Substance Abuse and Addiction

Addiction is dependence on a particular substance, generally alcohol, an illegal drug, or a prescription medication used inappropriately or in excess. The addiction begins with the abuse of the substance. After a period of time, often very quickly, the abuse becomes an addiction. An addiction is present when the use of the substance increases in frequency and amount and becomes difficult or impossible to stop. The abuse and addiction often lead to negative consequences, such as failure to meet work, school, or family obligations and relationship problems with family and friends. It is often associated with impulsive or illegal behavior (DWIs or stealing) and diminished interest in other activities. The addiction may be psychological and physical. Sudden withdrawal from the substance can lead to serious physical symptoms or even death. Many people deny that they have a problem and often hide their behaviors from others.

How Can Counseling Help?

Counseling with individuals with addiction problems begins with a thorough discussion of the nature of the problem and acknowledgment that there is a problem that needs to be addressed. Initially, attainable short-term goals are agreed upon as the client and counselor work toward overcoming the addictive behavior. The major short-term goal is sobriety, which oftentimes can be attained in outpatient treatment. When outpatient counseling is not successful in curbing the behavior, detox services and/or inpatient rehabilitation might be required.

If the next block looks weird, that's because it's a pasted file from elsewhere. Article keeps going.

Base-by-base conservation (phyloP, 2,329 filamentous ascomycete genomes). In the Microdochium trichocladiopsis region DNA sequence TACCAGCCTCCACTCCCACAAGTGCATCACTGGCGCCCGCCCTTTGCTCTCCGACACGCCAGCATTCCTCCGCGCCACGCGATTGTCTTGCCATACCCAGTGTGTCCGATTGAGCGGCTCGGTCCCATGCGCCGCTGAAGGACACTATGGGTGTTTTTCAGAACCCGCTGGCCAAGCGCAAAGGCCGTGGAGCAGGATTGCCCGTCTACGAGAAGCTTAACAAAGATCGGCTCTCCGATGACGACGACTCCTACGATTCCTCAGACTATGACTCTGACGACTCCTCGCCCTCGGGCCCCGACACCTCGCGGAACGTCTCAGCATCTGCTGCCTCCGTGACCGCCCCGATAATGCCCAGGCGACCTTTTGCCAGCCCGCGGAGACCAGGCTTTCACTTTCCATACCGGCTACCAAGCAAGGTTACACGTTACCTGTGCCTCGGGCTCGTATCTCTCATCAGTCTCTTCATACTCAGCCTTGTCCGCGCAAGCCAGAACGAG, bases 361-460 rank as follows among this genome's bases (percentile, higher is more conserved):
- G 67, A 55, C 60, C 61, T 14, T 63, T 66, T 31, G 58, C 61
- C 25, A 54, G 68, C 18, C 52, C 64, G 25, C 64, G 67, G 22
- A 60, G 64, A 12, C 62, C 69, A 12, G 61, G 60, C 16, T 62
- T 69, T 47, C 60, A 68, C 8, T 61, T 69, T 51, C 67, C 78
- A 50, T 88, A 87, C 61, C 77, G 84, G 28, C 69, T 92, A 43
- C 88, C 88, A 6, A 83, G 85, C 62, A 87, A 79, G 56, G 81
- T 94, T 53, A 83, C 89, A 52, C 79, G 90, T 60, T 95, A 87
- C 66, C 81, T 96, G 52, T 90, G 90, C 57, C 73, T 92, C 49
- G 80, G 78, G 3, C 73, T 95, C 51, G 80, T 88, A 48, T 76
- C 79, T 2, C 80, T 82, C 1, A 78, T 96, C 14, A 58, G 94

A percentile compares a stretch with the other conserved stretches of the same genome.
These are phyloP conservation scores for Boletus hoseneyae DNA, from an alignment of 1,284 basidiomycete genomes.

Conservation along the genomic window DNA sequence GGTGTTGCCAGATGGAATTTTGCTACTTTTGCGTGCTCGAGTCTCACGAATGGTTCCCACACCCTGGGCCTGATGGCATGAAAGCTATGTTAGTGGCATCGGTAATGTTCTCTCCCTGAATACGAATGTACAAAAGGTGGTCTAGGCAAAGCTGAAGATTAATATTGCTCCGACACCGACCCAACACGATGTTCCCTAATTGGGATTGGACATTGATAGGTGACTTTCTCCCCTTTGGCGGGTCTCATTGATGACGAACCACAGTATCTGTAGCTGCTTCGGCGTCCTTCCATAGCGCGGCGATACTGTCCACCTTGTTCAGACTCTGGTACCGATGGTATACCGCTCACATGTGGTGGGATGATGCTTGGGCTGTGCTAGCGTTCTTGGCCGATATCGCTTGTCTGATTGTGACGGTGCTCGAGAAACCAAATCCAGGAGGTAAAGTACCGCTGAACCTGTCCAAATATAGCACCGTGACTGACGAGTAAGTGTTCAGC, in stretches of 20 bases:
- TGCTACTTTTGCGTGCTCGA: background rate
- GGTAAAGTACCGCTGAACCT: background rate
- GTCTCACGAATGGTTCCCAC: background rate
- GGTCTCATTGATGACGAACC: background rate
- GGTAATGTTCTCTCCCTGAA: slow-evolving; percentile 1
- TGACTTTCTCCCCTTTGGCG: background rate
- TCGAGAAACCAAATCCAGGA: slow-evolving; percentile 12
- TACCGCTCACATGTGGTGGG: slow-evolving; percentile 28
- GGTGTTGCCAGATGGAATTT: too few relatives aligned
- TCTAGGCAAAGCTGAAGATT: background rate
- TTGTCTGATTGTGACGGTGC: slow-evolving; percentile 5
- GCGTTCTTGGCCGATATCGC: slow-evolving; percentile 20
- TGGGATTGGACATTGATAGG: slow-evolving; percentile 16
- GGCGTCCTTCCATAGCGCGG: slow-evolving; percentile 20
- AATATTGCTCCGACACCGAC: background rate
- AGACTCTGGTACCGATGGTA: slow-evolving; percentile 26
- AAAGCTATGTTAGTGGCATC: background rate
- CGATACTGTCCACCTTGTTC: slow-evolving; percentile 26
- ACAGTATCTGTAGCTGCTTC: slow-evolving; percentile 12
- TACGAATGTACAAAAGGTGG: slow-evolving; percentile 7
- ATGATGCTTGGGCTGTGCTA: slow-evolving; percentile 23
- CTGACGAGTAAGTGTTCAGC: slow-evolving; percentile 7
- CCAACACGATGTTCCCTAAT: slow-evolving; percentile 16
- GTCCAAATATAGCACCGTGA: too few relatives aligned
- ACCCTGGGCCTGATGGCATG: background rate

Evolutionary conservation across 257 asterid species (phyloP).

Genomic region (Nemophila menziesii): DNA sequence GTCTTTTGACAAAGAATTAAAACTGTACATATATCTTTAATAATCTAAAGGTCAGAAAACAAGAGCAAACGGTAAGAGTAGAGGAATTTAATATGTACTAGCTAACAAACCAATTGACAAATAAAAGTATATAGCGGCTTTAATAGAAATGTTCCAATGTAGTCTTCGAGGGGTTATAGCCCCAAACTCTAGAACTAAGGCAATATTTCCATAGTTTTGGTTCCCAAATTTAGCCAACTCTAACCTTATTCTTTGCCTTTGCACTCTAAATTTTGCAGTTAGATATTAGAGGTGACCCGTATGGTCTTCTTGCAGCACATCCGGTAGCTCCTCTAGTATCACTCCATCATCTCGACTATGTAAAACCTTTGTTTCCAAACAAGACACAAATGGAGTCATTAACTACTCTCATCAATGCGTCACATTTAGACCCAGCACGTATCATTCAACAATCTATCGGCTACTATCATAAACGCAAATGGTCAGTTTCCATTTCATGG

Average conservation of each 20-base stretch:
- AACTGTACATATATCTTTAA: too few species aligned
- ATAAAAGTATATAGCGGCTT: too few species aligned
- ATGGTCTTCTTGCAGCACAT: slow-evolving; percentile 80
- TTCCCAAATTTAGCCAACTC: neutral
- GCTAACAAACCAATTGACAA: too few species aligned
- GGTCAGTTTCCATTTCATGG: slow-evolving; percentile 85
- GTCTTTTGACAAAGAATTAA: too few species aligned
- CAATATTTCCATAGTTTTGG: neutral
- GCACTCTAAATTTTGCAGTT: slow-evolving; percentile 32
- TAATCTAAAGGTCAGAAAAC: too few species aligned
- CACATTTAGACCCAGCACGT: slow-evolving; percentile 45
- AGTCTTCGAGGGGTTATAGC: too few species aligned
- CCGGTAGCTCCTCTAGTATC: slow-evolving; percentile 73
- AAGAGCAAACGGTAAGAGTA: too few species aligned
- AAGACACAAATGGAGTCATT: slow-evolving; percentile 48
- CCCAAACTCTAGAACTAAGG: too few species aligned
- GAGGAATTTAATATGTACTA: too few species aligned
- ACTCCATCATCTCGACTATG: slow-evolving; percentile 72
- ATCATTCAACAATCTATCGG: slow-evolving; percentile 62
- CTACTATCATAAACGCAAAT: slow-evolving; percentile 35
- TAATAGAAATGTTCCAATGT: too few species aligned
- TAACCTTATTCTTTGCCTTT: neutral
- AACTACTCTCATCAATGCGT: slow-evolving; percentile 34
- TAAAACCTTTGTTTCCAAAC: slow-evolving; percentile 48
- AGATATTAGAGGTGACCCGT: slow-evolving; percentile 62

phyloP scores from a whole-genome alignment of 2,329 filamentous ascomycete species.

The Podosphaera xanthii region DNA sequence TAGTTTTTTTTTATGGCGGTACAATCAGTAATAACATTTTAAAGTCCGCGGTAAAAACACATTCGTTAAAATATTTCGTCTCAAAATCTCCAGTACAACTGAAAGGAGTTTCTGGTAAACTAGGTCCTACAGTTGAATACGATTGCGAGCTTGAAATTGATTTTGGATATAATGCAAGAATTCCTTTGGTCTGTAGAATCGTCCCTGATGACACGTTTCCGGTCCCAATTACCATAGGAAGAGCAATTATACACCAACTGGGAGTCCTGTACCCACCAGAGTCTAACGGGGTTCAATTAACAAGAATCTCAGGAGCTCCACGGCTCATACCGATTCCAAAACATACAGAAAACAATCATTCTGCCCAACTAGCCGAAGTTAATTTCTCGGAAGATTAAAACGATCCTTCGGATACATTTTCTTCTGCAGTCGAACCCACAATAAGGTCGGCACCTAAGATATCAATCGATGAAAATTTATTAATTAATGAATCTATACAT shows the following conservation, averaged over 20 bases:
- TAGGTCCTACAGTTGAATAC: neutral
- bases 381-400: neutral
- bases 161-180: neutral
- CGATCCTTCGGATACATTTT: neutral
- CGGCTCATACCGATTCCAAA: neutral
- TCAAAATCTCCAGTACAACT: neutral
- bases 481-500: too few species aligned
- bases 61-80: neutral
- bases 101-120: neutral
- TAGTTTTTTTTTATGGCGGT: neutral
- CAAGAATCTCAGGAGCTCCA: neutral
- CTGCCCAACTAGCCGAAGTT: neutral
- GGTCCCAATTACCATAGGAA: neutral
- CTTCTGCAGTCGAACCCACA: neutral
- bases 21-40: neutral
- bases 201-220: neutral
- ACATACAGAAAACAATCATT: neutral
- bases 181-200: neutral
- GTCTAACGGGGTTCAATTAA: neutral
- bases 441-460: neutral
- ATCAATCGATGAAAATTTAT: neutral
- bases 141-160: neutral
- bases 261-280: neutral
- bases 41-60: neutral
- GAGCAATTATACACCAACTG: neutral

Once sobriety is attained, counseling focuses on identifying the sources of the problem. Oftentimes, the problem is an outgrowth of troublesome feelings. It is not uncommon that that the addictive behavior is an effort to cope with depression or a sense of failure. As is often the case, people self-medicate with psychoactive substances in an effort to control anxiety, impulses, or painful moods. The general counseling approach is person-centered along with motivational interviewing techniques. The approach is an effort to engage the client in an effort to find their own motivations to stay sober and to lead a productive lifestyle without the use of alcohol or drugs. With the support and encouragement of the counselor, and oftentimes with 10-step group attendance, the client successfully meets long-term goals and moves on to a more productive and satisfying life.


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